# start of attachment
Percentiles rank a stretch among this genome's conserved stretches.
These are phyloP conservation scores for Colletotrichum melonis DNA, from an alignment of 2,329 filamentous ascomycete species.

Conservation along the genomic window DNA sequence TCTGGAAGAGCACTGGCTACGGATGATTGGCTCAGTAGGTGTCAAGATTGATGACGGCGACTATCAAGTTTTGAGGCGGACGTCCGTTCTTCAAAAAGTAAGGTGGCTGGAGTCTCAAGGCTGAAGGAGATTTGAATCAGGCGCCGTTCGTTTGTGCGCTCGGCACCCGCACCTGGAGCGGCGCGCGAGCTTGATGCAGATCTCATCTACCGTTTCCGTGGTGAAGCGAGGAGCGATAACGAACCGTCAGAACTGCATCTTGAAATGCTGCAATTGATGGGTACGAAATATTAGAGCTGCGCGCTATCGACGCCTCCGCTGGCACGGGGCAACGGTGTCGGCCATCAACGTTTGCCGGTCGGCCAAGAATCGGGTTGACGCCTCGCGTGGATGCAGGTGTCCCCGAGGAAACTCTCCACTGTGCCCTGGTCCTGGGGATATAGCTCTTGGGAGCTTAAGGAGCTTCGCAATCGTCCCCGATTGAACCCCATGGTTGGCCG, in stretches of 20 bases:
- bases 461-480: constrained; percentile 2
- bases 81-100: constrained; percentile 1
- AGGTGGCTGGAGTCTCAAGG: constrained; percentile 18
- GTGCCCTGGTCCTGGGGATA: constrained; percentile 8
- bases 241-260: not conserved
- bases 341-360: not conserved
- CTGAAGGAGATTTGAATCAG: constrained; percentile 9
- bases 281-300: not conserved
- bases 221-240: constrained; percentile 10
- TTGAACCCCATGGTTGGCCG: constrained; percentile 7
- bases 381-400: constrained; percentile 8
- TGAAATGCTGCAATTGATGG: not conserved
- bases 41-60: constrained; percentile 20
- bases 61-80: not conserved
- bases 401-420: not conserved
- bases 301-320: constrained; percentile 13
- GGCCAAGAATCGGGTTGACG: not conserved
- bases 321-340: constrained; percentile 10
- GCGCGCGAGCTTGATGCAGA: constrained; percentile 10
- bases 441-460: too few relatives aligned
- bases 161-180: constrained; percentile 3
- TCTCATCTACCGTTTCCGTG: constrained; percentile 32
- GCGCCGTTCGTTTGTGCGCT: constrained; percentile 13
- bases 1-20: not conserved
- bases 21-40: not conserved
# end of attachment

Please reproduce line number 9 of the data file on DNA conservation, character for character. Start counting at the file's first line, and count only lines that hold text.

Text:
- bases 341-360: not conserved